“One particular point of the review requires clarifying: the PREDIMED study – a study comparing a lower fat diet with two versions of a Mediterranean-style diet (one with added nuts, one with added extra-virgin olive oil) is cited by the authors as ‘reducing the incidence of heart attack and stroke’. It didn’t. The study diet only reduced the incidence of stroke – in itself an important finding. It didn’t (as stated in this article) significantly reduce the risk of heart attack, nor reduce risk of death from cardiovascular disease. Another point omitted from the review was that significant health benefits from PREDIMED were confined to those over 70, and those with pre-existing high blood pressure, diabetes, high blood cholesterol, or obesity – those with a predisposition to cardiovascular disease. In fact, dietary analysis showed that at the end of 5 years the main difference between the PREDIMED study groups was not the use of olive oil or nuts, but a 20% higher fruit and vegetable intake. These changes would have increased soluble fibre, potassium, magnesium and trace element intake, all of which help manage these diseases of ageing that contribute to cardiovascular disease.

“The bottom line? All calories count, whether consumed from foods with a ‘health halo’ (such as extra virgin olive oil), or not. Just as you can’t outrun a bad diet, nor can you out-eat obesity risks with a particular diet.”


Ms Victoria Taylor, Senior Dietitian at the British Heart Foundation, said:

“This opinion piece is a reminder that people, and clinicians advising patients, should focus on their whole diet. But with around a quarter of adults in the UK already classed as obese and more than a third overweight, our energy intake does still need to be considered.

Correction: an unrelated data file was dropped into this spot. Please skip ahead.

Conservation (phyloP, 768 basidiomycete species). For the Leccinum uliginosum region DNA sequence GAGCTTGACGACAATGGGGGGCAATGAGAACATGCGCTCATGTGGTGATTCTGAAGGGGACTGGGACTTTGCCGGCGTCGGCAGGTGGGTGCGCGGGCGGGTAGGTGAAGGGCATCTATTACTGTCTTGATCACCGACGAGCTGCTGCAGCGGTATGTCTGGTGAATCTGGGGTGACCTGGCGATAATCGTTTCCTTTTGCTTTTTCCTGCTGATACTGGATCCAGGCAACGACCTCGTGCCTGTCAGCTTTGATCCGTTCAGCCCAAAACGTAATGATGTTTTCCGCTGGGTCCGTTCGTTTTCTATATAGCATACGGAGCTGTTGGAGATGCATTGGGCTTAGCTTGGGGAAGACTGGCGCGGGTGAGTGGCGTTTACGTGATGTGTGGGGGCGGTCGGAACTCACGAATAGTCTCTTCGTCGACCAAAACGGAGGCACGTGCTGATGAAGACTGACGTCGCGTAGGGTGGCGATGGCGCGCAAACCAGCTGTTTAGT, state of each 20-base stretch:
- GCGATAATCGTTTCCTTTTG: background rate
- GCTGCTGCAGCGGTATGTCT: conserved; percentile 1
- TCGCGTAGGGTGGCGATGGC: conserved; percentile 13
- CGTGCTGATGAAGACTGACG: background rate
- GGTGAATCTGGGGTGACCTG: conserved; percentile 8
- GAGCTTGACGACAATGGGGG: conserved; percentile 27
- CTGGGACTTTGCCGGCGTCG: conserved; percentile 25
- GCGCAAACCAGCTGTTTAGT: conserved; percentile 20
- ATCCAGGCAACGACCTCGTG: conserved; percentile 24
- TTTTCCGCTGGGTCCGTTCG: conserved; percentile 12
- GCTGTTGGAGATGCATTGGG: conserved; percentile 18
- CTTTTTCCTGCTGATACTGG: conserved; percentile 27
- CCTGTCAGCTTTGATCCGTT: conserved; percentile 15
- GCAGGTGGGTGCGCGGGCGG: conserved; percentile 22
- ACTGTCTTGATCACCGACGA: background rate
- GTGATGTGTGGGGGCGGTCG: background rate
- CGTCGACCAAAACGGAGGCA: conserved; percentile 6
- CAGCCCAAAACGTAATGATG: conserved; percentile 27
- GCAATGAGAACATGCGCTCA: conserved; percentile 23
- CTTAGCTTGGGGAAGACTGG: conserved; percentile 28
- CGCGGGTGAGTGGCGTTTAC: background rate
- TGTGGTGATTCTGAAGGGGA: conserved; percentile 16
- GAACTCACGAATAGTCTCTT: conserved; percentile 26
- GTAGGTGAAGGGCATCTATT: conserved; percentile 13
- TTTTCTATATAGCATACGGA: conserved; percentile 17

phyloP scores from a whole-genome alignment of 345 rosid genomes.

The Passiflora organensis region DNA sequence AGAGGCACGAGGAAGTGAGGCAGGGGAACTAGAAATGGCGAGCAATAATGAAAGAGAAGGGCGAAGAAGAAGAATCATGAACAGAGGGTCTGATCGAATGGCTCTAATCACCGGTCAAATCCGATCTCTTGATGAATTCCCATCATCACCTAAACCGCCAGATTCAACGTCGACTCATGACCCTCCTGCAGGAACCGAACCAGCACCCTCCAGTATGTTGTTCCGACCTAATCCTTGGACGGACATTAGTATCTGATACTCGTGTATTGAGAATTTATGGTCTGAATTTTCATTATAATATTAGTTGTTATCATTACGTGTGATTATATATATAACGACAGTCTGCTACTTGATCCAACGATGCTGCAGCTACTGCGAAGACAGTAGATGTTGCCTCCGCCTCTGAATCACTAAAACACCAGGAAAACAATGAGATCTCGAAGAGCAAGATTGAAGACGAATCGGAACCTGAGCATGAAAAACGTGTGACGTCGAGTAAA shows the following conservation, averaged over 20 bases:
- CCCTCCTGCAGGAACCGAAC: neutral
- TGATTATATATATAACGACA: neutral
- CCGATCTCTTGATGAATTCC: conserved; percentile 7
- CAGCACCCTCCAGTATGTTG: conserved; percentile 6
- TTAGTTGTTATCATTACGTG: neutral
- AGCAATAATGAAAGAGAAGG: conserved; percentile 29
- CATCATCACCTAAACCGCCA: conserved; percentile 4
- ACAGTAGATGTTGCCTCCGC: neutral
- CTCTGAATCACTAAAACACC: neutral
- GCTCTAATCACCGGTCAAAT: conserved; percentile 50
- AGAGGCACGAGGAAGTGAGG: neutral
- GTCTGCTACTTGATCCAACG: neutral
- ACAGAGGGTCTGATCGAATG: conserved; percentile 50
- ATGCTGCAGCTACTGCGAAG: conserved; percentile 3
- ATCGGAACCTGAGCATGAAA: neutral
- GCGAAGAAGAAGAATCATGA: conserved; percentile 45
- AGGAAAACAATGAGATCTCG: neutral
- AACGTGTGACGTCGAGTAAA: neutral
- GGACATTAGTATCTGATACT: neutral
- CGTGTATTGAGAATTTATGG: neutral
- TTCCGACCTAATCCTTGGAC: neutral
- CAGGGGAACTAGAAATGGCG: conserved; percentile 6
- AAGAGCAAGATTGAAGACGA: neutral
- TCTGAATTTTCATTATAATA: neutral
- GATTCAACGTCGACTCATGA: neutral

“We have known for some time that the traditional Mediterranean diet is associated with a lower risk of heart and circulatory disease and is a simple way of explaining how to eat in a heart healthy way. Without counting the calories in every mouthful, simple swaps like choosing fruit and vegetables rather than fatty and sugary snacks, or water instead of a sugary soft drink, can help to reduce our energy consumption and enable us to reap the benefits to our waistlines as well as consuming a nutritious diet that is beneficial for our overall health.

“It’s also important to stress that people who are a healthy weight can develop risk factors that increase their risk of a heart attack or stroke such as raised cholesterol levels and high blood pressure, so we all need to take care over the food we eat. Whether we are trying to lose weight or not we shouldn’t focus only on the number of calories we consume but our diet as a whole.”


Ms Gaynor Bussell, freelance dietitian specialising in weight management and member of the British Dietetic Association, said:

“I can agree with only one point made in this rather confusing editorial which seems to jump from one poorly proven hypothesis to another, undoing the work of thousands of good quality research papers and backed by years of careful research.